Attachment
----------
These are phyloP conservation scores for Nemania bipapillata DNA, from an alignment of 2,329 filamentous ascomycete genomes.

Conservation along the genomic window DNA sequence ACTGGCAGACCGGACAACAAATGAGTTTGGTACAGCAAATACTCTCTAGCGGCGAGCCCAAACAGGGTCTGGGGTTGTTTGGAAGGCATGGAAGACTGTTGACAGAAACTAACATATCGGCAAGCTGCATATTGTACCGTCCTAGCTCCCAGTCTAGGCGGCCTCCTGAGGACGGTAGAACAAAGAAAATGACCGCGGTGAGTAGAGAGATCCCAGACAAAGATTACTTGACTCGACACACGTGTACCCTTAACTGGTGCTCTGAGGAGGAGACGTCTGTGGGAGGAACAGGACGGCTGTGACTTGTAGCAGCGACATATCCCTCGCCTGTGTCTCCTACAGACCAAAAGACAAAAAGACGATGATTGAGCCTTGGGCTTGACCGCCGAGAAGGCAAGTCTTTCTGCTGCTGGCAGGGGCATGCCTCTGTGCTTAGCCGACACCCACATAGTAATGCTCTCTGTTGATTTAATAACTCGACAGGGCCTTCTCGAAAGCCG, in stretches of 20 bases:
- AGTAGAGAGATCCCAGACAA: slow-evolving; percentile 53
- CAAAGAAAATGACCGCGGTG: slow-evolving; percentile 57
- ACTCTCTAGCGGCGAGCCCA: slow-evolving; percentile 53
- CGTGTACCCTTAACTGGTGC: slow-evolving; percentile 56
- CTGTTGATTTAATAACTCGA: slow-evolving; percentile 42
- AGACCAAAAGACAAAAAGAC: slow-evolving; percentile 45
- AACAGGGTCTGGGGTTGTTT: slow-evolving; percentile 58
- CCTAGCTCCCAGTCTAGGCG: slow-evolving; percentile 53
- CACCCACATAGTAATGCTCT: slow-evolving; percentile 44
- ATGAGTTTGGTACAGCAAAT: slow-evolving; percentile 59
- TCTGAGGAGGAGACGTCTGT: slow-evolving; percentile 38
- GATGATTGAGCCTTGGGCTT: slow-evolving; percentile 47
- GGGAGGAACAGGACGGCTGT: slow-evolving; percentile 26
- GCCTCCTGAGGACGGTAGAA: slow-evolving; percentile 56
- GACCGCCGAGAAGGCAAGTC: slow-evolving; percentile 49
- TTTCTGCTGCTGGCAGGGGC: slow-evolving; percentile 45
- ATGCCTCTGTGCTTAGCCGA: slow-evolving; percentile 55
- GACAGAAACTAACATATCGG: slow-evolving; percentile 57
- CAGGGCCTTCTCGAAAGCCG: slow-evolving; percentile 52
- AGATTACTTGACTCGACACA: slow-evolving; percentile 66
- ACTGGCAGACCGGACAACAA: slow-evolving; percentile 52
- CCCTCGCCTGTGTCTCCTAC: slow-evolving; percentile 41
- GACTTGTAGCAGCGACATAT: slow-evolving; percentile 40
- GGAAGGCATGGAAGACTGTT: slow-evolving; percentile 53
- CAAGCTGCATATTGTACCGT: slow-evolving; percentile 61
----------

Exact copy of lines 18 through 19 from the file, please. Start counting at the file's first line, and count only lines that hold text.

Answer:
- TTTCTGCTGCTGGCAGGGGC: slow-evolving; percentile 45
- ATGCCTCTGTGCTTAGCCGA: slow-evolving; percentile 55